A cod season of questions
  |  First Published: July 2010

They say self-praise is no recommendation and as guns go, this season there has been no shortage of big shooters who have failed to see a wisp of smoke clear the barrel. For others, though, large Murray cod have been regular visitors.

For those who are catching them, the adaptation of new ideas has kept pace with the cleverest of fish that are seemingly smarter each season.

In the past few years the majority of cod along our weir pools have seen a squillion lures come and go. These fish are not stupid and to tag them so is to show a distinct lack of understanding of cod fishing as a whole.

You can be pretty sure that most big snags along the Murray River will hold at least one large resident fish. So why is it that after we’ve flogged the water to foam that they will sit there unimpressed by your very best efforts?

Perhaps you should be asking yourself, how is it that a natural-born predator with a gob the size of a bucket can allow an imitation baitfish to swim within centimetres of its nose and totally override its primal instinct to feed?

You can be sure that there is no single answer and consistency more often comes from observation than anything else.

Robinvale has fished poorly this past month, with a good number of visitors leaving after hardly a bump.

One visiting angler from Mulwala was lucky enough to put the brakes on a metre-plus model while casting a Mumbler among the snags. Other than that, there have been a few cod caught on grubs fished wide out in the river.


Perhaps grubs are the ‘next new thing’ because most anglers fishing this area are doing so with lures. It’s possibly been a while since these giant fish have been drawn to the tantalizing aroma of natural bait.

A few golden perch have been taken on smaller lures and shrimp bobbed around the snags.

Perhaps things will improve over the next few weeks as we head towards the end of the season.

The shallow waters below Euston have been a little kinder, with several nice cod and a few golden perch caught on lures and spinnerbaits.

We spoke earlier of staying one step ahead of the big cod and we have seen this put into practice in these shallow, current-rich waters with the adaptation of the 90mm shallow-diving Codzilla lure from Koolabung.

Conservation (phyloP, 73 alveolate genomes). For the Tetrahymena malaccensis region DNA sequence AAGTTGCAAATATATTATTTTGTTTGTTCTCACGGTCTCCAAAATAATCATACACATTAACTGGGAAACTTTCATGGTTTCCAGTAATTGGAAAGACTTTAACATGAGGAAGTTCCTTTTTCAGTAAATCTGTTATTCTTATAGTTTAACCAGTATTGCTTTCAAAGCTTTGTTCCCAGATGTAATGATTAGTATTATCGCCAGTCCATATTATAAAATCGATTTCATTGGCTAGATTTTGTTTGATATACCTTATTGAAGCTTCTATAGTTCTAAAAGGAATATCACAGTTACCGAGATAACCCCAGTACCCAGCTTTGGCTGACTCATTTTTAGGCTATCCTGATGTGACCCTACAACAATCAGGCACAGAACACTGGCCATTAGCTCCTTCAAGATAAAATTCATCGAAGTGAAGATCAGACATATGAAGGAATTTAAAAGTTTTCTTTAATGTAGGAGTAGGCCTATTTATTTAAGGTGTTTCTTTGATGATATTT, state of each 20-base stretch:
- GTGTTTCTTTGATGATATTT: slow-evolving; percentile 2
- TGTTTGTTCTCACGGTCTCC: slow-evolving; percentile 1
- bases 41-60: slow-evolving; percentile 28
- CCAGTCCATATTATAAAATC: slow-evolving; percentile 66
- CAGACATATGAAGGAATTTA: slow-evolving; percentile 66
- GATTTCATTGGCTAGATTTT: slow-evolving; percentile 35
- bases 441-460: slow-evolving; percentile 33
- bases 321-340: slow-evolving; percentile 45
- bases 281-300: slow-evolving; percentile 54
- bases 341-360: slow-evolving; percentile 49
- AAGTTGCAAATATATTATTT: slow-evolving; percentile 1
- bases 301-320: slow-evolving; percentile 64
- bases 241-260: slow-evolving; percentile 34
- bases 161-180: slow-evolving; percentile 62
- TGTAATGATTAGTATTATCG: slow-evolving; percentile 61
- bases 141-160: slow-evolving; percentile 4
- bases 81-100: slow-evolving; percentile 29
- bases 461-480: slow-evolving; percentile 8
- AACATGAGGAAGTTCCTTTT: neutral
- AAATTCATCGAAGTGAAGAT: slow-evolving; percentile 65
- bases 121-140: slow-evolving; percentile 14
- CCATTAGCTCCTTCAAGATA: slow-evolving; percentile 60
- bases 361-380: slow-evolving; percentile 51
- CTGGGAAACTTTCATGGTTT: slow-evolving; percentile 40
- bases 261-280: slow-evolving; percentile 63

In the past month alone I have seen several metre-plus cod landed on these little gems and a string of fish in the high 90s range sucked in by their action.

They are this season’s most productive shallow-water cod lure in this area and the bonus is that the golden perch don’t mind a chew on them, either.

Bait fishing has slowed around Wemen in the cooler water with just the odd perch caught on cocktails of worms and small yabbies.

The Wakool River has been a little dirty and unless the rain stops falling, it will continue to run so. Poor clarity has made it hard for the lure fishos but there’s always the chance of a cod or golden perch on bait if you do the time.


The Murrumbidgee has been very clear and I expect that this might be the spot to extract, or at least connect to, a giant cod or two – especially if the water stays clear.

If you are after big cod then fish big – don’t get sucked into casting smaller lures because the water is tight.

A giant cod in these smaller rivers is no different from a giant cod in the Murray, other than it will be a little more switched on.

Big lure, big fish – try lures with large profiles like Bassman DT spinnerbaits or large hard-bodied lures. The best way to catch big cod is to actually fish for them.

All up, the season so far has been pretty good. If nothing else, it has made you think a little outside the square to stay in touch with what our elusive green fish are all about.

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